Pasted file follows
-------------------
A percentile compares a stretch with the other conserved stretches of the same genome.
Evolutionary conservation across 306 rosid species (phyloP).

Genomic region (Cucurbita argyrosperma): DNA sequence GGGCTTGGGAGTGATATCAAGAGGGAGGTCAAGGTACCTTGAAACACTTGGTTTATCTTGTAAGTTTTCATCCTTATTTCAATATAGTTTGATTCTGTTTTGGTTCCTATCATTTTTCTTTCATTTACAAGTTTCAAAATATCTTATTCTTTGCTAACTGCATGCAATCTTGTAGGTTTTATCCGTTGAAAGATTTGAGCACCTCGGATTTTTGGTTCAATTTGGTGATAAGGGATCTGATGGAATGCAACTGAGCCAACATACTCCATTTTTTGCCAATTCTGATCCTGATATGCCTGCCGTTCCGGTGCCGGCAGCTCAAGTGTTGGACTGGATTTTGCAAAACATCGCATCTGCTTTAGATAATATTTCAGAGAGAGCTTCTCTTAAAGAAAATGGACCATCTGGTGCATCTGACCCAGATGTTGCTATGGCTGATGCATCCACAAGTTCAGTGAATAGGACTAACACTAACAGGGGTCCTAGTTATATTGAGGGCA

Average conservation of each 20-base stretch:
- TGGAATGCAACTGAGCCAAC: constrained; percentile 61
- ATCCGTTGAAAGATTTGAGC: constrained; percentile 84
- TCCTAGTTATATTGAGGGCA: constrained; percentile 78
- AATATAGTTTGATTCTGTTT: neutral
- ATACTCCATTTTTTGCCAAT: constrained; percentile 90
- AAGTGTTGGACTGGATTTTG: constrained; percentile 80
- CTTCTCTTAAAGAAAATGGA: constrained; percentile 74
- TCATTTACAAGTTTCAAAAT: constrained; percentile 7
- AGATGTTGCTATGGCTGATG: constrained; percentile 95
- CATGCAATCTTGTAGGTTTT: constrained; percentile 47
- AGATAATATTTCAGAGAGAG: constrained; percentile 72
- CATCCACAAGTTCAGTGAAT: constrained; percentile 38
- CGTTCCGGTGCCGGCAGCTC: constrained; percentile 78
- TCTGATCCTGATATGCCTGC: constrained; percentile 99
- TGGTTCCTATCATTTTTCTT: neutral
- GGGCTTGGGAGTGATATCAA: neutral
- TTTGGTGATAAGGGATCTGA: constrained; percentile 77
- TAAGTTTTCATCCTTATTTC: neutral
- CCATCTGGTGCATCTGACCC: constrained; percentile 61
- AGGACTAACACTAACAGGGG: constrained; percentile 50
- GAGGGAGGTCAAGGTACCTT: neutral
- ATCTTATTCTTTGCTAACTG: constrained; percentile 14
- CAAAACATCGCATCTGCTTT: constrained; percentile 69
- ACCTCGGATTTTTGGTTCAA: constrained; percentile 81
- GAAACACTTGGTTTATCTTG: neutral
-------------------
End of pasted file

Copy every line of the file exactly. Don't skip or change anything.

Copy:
A percentile compares a stretch with the other conserved stretches of the same genome.
Evolutionary conservation across 306 rosid species (phyloP).

Genomic region (Cucurbita argyrosperma): DNA sequence GGGCTTGGGAGTGATATCAAGAGGGAGGTCAAGGTACCTTGAAACACTTGGTTTATCTTGTAAGTTTTCATCCTTATTTCAATATAGTTTGATTCTGTTTTGGTTCCTATCATTTTTCTTTCATTTACAAGTTTCAAAATATCTTATTCTTTGCTAACTGCATGCAATCTTGTAGGTTTTATCCGTTGAAAGATTTGAGCACCTCGGATTTTTGGTTCAATTTGGTGATAAGGGATCTGATGGAATGCAACTGAGCCAACATACTCCATTTTTTGCCAATTCTGATCCTGATATGCCTGCCGTTCCGGTGCCGGCAGCTCAAGTGTTGGACTGGATTTTGCAAAACATCGCATCTGCTTTAGATAATATTTCAGAGAGAGCTTCTCTTAAAGAAAATGGACCATCTGGTGCATCTGACCCAGATGTTGCTATGGCTGATGCATCCACAAGTTCAGTGAATAGGACTAACACTAACAGGGGTCCTAGTTATATTGAGGGCA

Average conservation of each 20-base stretch:
- TGGAATGCAACTGAGCCAAC: constrained; percentile 61
- ATCCGTTGAAAGATTTGAGC: constrained; percentile 84
- TCCTAGTTATATTGAGGGCA: constrained; percentile 78
- AATATAGTTTGATTCTGTTT: neutral
- ATACTCCATTTTTTGCCAAT: constrained; percentile 90
- AAGTGTTGGACTGGATTTTG: constrained; percentile 80
- CTTCTCTTAAAGAAAATGGA: constrained; percentile 74
- TCATTTACAAGTTTCAAAAT: constrained; percentile 7
- AGATGTTGCTATGGCTGATG: constrained; percentile 95
- CATGCAATCTTGTAGGTTTT: constrained; percentile 47
- AGATAATATTTCAGAGAGAG: constrained; percentile 72
- CATCCACAAGTTCAGTGAAT: constrained; percentile 38
- CGTTCCGGTGCCGGCAGCTC: constrained; percentile 78
- TCTGATCCTGATATGCCTGC: constrained; percentile 99
- TGGTTCCTATCATTTTTCTT: neutral
- GGGCTTGGGAGTGATATCAA: neutral
- TTTGGTGATAAGGGATCTGA: constrained; percentile 77
- TAAGTTTTCATCCTTATTTC: neutral
- CCATCTGGTGCATCTGACCC: constrained; percentile 61
- AGGACTAACACTAACAGGGG: constrained; percentile 50
- GAGGGAGGTCAAGGTACCTT: neutral
- ATCTTATTCTTTGCTAACTG: constrained; percentile 14
- CAAAACATCGCATCTGCTTT: constrained; percentile 69
- ACCTCGGATTTTTGGTTCAA: constrained; percentile 81
- GAAACACTTGGTTTATCTTG: neutral